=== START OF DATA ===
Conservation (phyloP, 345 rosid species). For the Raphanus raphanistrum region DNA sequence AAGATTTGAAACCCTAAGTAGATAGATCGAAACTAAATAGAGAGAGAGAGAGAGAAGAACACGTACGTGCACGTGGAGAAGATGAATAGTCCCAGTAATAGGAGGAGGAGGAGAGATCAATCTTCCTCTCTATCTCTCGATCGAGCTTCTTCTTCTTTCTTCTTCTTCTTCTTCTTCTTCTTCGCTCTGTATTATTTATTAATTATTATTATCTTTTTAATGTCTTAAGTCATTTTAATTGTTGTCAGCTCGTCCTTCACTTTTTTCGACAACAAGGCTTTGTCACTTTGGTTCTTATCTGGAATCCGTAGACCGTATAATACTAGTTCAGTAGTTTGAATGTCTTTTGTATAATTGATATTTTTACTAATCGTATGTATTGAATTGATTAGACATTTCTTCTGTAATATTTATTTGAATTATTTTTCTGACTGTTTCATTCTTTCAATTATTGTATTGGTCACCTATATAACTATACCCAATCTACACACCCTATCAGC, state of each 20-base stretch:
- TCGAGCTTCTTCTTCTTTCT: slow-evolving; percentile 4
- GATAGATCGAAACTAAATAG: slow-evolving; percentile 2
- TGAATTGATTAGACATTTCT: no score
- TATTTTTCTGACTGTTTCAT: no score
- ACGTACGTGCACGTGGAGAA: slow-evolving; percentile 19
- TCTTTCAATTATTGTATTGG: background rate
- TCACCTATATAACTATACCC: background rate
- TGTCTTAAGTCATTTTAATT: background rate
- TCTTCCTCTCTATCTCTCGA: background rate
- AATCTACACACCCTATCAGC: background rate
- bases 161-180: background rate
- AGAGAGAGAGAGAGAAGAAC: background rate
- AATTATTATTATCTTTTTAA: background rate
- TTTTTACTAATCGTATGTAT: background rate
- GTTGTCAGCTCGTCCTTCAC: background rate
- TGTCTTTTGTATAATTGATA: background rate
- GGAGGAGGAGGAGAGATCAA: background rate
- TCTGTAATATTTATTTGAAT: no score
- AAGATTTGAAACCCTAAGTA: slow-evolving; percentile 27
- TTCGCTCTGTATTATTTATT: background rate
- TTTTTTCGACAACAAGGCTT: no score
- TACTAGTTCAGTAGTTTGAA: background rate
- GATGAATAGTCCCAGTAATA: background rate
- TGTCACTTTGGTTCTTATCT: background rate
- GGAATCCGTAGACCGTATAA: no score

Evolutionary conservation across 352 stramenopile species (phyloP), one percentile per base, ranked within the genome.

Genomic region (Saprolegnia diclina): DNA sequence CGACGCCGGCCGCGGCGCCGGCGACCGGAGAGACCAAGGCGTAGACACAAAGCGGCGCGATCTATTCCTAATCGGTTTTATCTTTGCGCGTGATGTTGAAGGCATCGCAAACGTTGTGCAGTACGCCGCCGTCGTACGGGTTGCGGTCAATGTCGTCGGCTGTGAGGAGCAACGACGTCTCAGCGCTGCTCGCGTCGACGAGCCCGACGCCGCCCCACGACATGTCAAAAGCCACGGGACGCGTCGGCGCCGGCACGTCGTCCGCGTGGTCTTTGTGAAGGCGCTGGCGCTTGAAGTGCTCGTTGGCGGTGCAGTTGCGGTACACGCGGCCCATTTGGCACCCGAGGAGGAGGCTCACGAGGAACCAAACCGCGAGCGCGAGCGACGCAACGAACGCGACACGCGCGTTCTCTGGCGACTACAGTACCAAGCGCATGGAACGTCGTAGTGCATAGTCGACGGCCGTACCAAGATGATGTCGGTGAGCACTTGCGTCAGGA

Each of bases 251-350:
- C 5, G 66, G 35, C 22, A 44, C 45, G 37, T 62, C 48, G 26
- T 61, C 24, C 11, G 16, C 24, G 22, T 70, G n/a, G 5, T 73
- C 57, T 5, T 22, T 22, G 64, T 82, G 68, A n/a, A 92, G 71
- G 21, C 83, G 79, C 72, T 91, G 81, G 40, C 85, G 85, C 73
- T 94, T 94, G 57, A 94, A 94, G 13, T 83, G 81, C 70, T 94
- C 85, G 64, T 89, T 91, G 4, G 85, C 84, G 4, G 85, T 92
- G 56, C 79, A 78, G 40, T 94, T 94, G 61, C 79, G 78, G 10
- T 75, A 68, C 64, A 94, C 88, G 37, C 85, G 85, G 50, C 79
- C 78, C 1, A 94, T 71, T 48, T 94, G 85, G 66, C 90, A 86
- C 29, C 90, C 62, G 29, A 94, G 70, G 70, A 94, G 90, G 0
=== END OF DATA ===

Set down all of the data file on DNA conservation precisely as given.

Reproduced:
Conservation (phyloP, 345 rosid species). For the Raphanus raphanistrum region DNA sequence AAGATTTGAAACCCTAAGTAGATAGATCGAAACTAAATAGAGAGAGAGAGAGAGAAGAACACGTACGTGCACGTGGAGAAGATGAATAGTCCCAGTAATAGGAGGAGGAGGAGAGATCAATCTTCCTCTCTATCTCTCGATCGAGCTTCTTCTTCTTTCTTCTTCTTCTTCTTCTTCTTCTTCGCTCTGTATTATTTATTAATTATTATTATCTTTTTAATGTCTTAAGTCATTTTAATTGTTGTCAGCTCGTCCTTCACTTTTTTCGACAACAAGGCTTTGTCACTTTGGTTCTTATCTGGAATCCGTAGACCGTATAATACTAGTTCAGTAGTTTGAATGTCTTTTGTATAATTGATATTTTTACTAATCGTATGTATTGAATTGATTAGACATTTCTTCTGTAATATTTATTTGAATTATTTTTCTGACTGTTTCATTCTTTCAATTATTGTATTGGTCACCTATATAACTATACCCAATCTACACACCCTATCAGC, state of each 20-base stretch:
- TCGAGCTTCTTCTTCTTTCT: slow-evolving; percentile 4
- GATAGATCGAAACTAAATAG: slow-evolving; percentile 2
- TGAATTGATTAGACATTTCT: no score
- TATTTTTCTGACTGTTTCAT: no score
- ACGTACGTGCACGTGGAGAA: slow-evolving; percentile 19
- TCTTTCAATTATTGTATTGG: background rate
- TCACCTATATAACTATACCC: background rate
- TGTCTTAAGTCATTTTAATT: background rate
- TCTTCCTCTCTATCTCTCGA: background rate
- AATCTACACACCCTATCAGC: background rate
- bases 161-180: background rate
- AGAGAGAGAGAGAGAAGAAC: background rate
- AATTATTATTATCTTTTTAA: background rate
- TTTTTACTAATCGTATGTAT: background rate
- GTTGTCAGCTCGTCCTTCAC: background rate
- TGTCTTTTGTATAATTGATA: background rate
- GGAGGAGGAGGAGAGATCAA: background rate
- TCTGTAATATTTATTTGAAT: no score
- AAGATTTGAAACCCTAAGTA: slow-evolving; percentile 27
- TTCGCTCTGTATTATTTATT: background rate
- TTTTTTCGACAACAAGGCTT: no score
- TACTAGTTCAGTAGTTTGAA: background rate
- GATGAATAGTCCCAGTAATA: background rate
- TGTCACTTTGGTTCTTATCT: background rate
- GGAATCCGTAGACCGTATAA: no score

Evolutionary conservation across 352 stramenopile species (phyloP), one percentile per base, ranked within the genome.

Genomic region (Saprolegnia diclina): DNA sequence CGACGCCGGCCGCGGCGCCGGCGACCGGAGAGACCAAGGCGTAGACACAAAGCGGCGCGATCTATTCCTAATCGGTTTTATCTTTGCGCGTGATGTTGAAGGCATCGCAAACGTTGTGCAGTACGCCGCCGTCGTACGGGTTGCGGTCAATGTCGTCGGCTGTGAGGAGCAACGACGTCTCAGCGCTGCTCGCGTCGACGAGCCCGACGCCGCCCCACGACATGTCAAAAGCCACGGGACGCGTCGGCGCCGGCACGTCGTCCGCGTGGTCTTTGTGAAGGCGCTGGCGCTTGAAGTGCTCGTTGGCGGTGCAGTTGCGGTACACGCGGCCCATTTGGCACCCGAGGAGGAGGCTCACGAGGAACCAAACCGCGAGCGCGAGCGACGCAACGAACGCGACACGCGCGTTCTCTGGCGACTACAGTACCAAGCGCATGGAACGTCGTAGTGCATAGTCGACGGCCGTACCAAGATGATGTCGGTGAGCACTTGCGTCAGGA

Each of bases 251-350:
- C 5, G 66, G 35, C 22, A 44, C 45, G 37, T 62, C 48, G 26
- T 61, C 24, C 11, G 16, C 24, G 22, T 70, G n/a, G 5, T 73
- C 57, T 5, T 22, T 22, G 64, T 82, G 68, A n/a, A 92, G 71
- G 21, C 83, G 79, C 72, T 91, G 81, G 40, C 85, G 85, C 73
- T 94, T 94, G 57, A 94, A 94, G 13, T 83, G 81, C 70, T 94
- C 85, G 64, T 89, T 91, G 4, G 85, C 84, G 4, G 85, T 92
- G 56, C 79, A 78, G 40, T 94, T 94, G 61, C 79, G 78, G 10
- T 75, A 68, C 64, A 94, C 88, G 37, C 85, G 85, G 50, C 79
- C 78, C 1, A 94, T 71, T 48, T 94, G 85, G 66, C 90, A 86
- C 29, C 90, C 62, G 29, A 94, G 70, G 70, A 94, G 90, G 0